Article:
Since the beginning of flight, pilots have been using the magnetic compass for navigation. It doesn't matter if you're flying a Piper Cub or a Boeing 747, you'll find a magnetic compass in the cockpits of almost any aircraft. That is, unless you're flying the latest, most technologically advanced glass cockpits, which we'll cover in a separate article. So here's what you need to know about an instrument that's been in aircraft cockpits for over 110 years, and the errors associated with it.
How They're Made
Magnets in a compass make it align with the magnetic North Pole. In airplanes, your compass is almost always set on top of the dash or hung from the top of the windshield frame, in order to keep it as far away from electrical gear as possible to reduce magnetic deviation (more on this later). Back in the days before kerosene filled the inside of a magnetic compass, alcohol was used as the primary lubricant and non-freezing liquid... Hence the nickname a "whiskey compass." Rumor has it that some pilots broke into their whiskey compasses on long layovers...but that's another story.
Instruments in your airplane cause interference that affects your compass, and that interference is called deviation. Inside the compass, there are compensating magnets to counteract these fields of interference. A compass card is normally attached, showing what error correction to add for different headings, although the changes are normally just a few degrees. Next time you're in the cockpit, try putting your headset on the dash near the compass and see if it changes the compass heading. The magnets in your headset speakers will almost certainly change the magnetic field enough to show a difference in heading.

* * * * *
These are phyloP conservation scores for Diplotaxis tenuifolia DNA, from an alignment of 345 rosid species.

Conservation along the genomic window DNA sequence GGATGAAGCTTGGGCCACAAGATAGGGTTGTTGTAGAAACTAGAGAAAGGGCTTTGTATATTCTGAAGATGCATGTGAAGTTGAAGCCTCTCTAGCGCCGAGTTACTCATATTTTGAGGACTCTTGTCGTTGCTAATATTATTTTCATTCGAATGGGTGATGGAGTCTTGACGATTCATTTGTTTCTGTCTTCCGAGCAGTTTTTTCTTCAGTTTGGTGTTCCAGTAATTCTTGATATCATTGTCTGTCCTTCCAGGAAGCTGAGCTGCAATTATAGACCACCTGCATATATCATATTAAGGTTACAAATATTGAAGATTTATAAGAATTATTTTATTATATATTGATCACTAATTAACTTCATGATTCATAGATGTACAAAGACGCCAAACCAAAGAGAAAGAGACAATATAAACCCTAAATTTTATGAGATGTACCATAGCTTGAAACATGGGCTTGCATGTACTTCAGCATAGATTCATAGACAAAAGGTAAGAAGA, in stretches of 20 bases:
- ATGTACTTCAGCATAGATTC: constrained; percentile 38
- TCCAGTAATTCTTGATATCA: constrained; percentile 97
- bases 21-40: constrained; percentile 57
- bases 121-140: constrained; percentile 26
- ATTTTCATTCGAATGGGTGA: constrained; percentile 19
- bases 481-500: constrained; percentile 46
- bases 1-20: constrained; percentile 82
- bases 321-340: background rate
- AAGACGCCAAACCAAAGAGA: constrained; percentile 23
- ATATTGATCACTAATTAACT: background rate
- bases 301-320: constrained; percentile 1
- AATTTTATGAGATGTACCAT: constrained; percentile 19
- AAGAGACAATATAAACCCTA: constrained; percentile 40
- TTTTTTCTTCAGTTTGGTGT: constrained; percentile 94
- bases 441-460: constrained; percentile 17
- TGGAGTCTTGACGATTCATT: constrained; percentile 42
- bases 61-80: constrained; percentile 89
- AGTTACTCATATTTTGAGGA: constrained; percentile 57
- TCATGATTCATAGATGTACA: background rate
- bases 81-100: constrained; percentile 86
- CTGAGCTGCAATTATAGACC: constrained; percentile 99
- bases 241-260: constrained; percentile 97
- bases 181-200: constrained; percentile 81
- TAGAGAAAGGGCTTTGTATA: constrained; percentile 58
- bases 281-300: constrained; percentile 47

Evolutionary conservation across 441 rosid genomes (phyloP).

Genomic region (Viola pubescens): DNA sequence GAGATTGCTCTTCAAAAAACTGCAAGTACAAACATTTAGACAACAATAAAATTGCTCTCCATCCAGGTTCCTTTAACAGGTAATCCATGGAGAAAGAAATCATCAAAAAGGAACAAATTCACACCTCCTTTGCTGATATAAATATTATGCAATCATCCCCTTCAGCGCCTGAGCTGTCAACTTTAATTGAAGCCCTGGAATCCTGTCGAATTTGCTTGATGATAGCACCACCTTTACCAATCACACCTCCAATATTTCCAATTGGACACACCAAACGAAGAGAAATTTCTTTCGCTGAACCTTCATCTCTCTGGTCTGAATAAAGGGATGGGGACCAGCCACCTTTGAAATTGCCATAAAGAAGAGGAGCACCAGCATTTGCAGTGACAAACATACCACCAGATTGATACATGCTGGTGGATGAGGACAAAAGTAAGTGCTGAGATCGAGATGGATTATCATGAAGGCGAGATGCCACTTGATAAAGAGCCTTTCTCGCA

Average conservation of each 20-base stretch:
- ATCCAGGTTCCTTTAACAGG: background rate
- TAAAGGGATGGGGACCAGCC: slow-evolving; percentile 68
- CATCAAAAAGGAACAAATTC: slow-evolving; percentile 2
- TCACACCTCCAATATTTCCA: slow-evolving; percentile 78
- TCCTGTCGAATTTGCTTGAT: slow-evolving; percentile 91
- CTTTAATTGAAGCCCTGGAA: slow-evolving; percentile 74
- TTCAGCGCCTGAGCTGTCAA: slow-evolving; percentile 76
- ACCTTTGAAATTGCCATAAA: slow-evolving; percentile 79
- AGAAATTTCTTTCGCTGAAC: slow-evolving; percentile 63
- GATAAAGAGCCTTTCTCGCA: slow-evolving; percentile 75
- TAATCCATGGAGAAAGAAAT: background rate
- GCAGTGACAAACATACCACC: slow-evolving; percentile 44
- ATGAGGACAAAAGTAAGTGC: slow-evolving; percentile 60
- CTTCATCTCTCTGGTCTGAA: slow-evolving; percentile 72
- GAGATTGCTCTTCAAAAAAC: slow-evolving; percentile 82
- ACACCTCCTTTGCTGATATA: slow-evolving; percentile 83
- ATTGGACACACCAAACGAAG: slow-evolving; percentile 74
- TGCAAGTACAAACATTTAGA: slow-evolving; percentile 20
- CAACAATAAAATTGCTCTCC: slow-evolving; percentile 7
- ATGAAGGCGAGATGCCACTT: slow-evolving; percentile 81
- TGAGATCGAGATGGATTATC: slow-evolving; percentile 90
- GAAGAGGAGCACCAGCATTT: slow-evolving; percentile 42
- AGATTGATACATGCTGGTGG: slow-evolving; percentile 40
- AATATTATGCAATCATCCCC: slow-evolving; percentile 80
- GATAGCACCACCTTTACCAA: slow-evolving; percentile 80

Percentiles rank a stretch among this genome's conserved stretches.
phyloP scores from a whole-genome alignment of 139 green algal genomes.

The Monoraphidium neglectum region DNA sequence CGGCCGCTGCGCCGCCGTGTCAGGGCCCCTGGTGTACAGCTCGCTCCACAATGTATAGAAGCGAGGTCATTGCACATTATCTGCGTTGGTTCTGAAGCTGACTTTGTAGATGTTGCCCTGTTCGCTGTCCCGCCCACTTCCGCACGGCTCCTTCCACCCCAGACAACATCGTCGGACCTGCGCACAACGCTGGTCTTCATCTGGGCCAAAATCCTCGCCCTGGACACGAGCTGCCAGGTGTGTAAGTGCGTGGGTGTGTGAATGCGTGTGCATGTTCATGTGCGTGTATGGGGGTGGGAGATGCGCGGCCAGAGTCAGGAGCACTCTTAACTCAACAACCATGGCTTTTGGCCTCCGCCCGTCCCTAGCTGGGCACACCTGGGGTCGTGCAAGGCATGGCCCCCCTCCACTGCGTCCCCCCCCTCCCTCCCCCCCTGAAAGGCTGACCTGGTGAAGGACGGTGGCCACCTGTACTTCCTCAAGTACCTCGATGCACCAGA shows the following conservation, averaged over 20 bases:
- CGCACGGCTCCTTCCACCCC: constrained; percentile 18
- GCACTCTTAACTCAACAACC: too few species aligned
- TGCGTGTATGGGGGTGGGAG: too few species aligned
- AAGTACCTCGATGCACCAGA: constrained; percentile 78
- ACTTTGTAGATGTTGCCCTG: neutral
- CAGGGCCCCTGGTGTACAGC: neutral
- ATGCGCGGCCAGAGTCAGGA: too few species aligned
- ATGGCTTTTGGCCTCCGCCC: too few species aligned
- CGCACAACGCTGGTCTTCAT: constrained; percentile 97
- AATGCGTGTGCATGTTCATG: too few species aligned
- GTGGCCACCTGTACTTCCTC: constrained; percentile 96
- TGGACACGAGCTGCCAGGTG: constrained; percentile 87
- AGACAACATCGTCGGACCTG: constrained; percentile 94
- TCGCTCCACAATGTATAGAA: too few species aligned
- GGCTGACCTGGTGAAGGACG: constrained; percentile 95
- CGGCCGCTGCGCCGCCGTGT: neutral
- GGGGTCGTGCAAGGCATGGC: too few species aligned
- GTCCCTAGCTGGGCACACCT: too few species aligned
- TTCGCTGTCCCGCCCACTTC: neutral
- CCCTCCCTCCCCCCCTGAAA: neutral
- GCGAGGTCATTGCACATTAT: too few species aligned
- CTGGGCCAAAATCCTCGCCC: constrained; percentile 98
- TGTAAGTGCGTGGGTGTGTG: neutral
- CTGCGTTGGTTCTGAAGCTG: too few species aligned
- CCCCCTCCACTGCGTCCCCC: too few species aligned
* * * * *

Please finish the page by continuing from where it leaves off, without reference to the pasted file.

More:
Variation is the difference between true north and magnetic north. Isogonic lines are drawn on your sectional charts to show different lines of magnetic variation to help with planning your magnetic heading. To find your magnetic course (in no wind, the heading you see on your compass), you'll either subtract easterly variation or add westerly variation. A great memory tool for this is "East is least, West is best." In this example, the variation is 14 degrees East, so you'd subtract 14 degrees from your true course to get your magnetic course.
Magnetic dip creates the most substantial errors in a compass. As you get closer to the North or South Pole, magnetic flux lines point downwards towards the poles, and your compass magnets dip towards the low side of a turn. When magnetic dip is pronounced, it's difficult to get actual readings. This error isn't much of a problem near the equator, where your compass points more or less horizontally and magnetic dip isn't a concern.
Acceleration And Deceleration Error
Another major problem with magnetic compasses in airplanes is acceleration error. In the Northern Hemisphere, as you accelerate, your compass will show a turn to the North. And as you decelerate, your compass will show a turn to the South. When the speed stabilizes, the compass returns to normal. This error is greatest on East or West headings. So how are you supposed to remember this? Use the acronym ANDS: "Accelerate-North, Decelerate-South."
During a turn from a Northerly heading, the compass briefly indicates a turn in the opposite direction. As for aircraft turning from a Southerly heading, the compass indicates a turn in the correct direction, but at a faster rate than is actually being turned. How do you remember this one? Use the acronym NOSE: "North-Opposite, South-Exaggerated."
Not too bad, right? The magnetic compass is tried and true. If everything else fails in your cockpit, you always have your magnetic compass. And now you know how it works, as well as the problems it has, too.